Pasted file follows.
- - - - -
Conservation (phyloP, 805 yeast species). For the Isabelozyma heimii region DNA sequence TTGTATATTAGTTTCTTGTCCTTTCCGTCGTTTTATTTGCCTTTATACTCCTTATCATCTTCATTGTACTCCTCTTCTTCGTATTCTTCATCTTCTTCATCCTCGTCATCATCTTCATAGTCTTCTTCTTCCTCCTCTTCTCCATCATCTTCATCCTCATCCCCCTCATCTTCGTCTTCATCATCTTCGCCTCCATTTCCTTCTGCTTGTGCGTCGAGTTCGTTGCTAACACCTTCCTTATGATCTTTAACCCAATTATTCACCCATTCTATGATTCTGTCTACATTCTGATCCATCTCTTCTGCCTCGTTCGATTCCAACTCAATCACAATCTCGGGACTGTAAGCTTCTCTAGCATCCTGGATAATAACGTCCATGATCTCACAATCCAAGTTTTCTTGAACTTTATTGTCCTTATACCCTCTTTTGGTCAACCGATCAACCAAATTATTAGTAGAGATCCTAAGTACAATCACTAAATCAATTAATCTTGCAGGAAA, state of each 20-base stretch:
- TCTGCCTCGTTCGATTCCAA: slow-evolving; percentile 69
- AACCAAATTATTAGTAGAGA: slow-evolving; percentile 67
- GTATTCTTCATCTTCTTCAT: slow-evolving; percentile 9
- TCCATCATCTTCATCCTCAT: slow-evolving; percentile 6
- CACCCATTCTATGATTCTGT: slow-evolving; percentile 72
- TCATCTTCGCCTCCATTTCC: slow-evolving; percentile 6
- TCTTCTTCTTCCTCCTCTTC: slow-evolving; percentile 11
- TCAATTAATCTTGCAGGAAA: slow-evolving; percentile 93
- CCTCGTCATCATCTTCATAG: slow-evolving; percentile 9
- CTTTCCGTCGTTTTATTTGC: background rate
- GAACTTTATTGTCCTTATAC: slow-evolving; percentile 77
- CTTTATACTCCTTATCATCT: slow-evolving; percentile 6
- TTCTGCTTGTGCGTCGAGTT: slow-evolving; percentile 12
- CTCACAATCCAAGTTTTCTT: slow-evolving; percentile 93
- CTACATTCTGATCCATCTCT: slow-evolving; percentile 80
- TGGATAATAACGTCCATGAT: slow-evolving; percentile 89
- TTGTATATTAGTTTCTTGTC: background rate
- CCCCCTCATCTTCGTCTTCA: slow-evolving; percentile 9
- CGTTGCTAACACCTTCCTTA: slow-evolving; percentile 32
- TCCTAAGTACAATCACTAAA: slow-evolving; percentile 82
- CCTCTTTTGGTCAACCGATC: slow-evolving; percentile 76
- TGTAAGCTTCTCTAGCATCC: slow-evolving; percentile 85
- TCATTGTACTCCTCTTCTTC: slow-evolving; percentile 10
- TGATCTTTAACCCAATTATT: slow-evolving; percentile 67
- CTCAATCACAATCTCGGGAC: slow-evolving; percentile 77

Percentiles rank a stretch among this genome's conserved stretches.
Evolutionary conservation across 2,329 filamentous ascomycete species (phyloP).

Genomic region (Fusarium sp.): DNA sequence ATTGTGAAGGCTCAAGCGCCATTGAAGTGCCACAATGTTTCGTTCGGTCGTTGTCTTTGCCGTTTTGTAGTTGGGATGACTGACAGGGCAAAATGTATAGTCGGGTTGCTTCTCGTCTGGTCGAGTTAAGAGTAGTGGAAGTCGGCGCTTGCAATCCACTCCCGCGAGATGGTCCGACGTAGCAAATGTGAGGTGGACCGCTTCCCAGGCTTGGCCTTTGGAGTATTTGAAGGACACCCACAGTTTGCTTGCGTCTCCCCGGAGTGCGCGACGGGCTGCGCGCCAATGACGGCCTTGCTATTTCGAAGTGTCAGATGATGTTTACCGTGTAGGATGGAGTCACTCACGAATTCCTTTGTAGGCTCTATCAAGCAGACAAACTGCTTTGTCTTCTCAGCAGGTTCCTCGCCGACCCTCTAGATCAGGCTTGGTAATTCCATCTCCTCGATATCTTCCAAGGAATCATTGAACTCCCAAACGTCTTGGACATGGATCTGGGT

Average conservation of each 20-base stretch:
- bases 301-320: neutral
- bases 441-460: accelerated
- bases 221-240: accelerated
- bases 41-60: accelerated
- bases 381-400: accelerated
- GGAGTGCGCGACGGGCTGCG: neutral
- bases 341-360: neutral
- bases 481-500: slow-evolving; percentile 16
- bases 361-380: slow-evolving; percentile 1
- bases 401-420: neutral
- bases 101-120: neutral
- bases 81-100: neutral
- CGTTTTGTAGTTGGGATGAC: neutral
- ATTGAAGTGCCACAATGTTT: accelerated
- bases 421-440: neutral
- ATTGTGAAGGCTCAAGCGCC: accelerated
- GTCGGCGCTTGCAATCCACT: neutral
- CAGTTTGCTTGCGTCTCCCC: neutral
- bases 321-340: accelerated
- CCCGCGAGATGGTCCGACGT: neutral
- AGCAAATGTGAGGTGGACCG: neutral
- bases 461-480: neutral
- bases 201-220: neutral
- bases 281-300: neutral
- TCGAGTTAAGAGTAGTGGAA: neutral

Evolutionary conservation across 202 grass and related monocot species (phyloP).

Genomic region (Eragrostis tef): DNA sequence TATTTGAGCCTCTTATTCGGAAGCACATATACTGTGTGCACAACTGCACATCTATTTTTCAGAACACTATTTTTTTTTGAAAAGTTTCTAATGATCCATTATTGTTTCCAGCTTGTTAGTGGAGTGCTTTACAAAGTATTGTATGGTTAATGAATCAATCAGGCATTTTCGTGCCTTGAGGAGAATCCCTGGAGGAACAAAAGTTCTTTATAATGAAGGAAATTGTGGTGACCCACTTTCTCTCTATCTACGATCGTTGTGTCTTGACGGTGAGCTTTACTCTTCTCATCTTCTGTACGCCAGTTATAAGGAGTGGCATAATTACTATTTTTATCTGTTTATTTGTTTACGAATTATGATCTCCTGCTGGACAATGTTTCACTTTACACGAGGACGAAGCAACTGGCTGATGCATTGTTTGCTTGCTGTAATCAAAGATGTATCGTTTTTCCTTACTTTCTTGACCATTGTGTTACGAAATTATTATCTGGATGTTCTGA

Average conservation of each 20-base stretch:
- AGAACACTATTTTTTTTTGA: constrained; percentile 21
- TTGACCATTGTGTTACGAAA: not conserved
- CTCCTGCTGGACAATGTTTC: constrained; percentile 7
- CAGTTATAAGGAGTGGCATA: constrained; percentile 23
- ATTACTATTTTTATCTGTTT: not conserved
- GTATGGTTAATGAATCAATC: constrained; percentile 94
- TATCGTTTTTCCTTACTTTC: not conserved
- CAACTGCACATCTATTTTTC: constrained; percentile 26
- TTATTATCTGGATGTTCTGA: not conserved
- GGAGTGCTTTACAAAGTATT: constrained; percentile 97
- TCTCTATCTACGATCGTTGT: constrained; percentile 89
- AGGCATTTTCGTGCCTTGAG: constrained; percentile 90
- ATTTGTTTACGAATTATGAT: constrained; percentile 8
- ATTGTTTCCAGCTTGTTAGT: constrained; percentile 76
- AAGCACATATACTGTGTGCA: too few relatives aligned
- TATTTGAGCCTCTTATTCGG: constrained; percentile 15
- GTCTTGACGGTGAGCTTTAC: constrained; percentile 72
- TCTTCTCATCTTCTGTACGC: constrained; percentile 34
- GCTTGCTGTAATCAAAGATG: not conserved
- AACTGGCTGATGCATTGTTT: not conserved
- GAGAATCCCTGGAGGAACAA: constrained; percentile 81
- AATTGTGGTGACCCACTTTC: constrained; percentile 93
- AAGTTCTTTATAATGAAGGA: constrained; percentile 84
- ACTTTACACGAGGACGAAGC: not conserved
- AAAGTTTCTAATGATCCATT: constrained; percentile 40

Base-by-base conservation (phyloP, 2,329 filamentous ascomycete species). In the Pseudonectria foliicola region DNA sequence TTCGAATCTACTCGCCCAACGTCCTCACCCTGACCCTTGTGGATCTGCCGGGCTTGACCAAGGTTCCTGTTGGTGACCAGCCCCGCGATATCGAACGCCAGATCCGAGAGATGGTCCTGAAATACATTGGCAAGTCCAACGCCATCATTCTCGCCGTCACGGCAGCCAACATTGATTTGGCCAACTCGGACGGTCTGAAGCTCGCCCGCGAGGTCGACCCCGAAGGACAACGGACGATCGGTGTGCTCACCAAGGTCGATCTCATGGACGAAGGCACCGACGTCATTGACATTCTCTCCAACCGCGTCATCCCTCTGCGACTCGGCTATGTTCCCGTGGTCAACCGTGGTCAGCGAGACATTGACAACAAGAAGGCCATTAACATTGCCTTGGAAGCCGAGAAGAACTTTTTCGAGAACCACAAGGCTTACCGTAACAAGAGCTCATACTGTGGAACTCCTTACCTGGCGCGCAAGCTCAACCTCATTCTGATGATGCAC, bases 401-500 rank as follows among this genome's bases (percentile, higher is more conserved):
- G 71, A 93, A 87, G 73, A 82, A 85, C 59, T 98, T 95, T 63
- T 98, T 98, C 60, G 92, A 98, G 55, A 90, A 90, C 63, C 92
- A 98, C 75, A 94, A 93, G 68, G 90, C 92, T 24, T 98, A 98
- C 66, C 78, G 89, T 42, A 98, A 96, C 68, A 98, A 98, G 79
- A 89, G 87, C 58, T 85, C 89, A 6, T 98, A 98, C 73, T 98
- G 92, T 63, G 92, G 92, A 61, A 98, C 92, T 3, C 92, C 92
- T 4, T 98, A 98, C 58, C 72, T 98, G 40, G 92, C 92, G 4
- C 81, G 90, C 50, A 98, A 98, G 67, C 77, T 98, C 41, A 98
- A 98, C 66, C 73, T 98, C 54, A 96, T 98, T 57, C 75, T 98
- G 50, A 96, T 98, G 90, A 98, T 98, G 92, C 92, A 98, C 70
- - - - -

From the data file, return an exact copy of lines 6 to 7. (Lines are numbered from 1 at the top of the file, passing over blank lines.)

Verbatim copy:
- CACCCATTCTATGATTCTGT: slow-evolving; percentile 72
- TCATCTTCGCCTCCATTTCC: slow-evolving; percentile 6